This morning, WWD brought word that Barneys will collaborate with Disney on the retailer’s holiday campaign, to be called “Electric Holiday” (a play on the Magic Kingdom’s famed Electric Parade). When unveiled in November, Barneys’ Madison Avenue flagship will feature a “three-dimensional electric light show; a moving art short film in the window displays that will turn Disney’s most favorite heroes into runway supermodels and fashion regulars into Disney types, and an original score by Oscar-winning composer Michael Giacchino.”

Hold on, now… beloved Disney characters as runway models? Why? Because fuck your childhood. They’re putting Minnie, Daisy, Goofy and the rest on restrictive diets, lengthening their legs and giving them coquettish expressions. Barneys creative director Dennis Freedman explains:

“What is really important in the film is getting all of the details of how that world works. That was the real challenge and involved a whole education process. The animator and I sat next to each other and went over every detail of the clothes — how they’re made, what material, how they would move — to get them as accurate as we possibly could.”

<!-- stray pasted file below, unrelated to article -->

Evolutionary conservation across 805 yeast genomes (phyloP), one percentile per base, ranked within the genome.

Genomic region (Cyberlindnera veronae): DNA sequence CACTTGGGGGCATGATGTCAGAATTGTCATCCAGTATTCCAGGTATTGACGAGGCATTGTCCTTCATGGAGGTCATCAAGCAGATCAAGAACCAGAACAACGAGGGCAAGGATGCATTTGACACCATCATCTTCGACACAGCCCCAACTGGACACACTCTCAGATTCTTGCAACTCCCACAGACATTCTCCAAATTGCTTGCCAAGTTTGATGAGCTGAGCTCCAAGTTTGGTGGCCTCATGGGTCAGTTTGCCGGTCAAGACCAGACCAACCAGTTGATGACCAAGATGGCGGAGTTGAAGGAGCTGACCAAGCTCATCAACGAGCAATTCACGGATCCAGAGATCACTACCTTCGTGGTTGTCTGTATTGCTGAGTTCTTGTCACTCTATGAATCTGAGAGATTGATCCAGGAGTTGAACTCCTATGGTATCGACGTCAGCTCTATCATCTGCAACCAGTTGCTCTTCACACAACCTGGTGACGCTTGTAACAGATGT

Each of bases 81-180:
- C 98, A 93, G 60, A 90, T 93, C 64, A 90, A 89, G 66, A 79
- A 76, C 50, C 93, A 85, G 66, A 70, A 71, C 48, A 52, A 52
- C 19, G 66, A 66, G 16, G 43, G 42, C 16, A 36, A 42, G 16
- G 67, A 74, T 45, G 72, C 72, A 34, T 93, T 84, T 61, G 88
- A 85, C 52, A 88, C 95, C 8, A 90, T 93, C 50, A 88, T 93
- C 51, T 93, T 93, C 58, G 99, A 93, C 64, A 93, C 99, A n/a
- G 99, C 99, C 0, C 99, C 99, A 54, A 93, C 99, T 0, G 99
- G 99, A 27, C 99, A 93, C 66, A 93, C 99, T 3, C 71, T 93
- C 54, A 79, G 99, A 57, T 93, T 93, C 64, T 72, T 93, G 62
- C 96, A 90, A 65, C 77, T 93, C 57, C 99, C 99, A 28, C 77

Wait for it…

“When we got to the moment when all Disney characters walk on the runway, there was a discussion. The standard Minnie Mouse will not look so good in a Lanvin dress. There was a real moment of silence, because these characters don’t change. I said, ‘If we’re going to make this work, we have to have a 5-foot-11 Minnie,’ and they agreed. When you see Goofy, Minnie and Mickey, they are runway models.”

Freedman even took a model to meetings in Glendale, Calif., “to walk the hallways of Disney, and they studied how she walked. I said, ‘You can’t make the film without understanding every detail of how she walks, what her facial expression is, and how she stares ahead.’”

In other words, Minnie Mouse, cartoon character beloved by millions of children, was too fat for Lanvin. So, they did what they had to do: take something nice and limit it to celery, coke and suppositories for a few weeks. Only then could Minnie become the face of Barneys. Can’t an innocent, unsexy cartoon mouse just stay that way?

Since the internet loves a good “beloved childhood thing as [x]” trope, we wonder…

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While we’re at it, here’s Daisy in Dolce & Gabbana:

And Goofy in Balmain: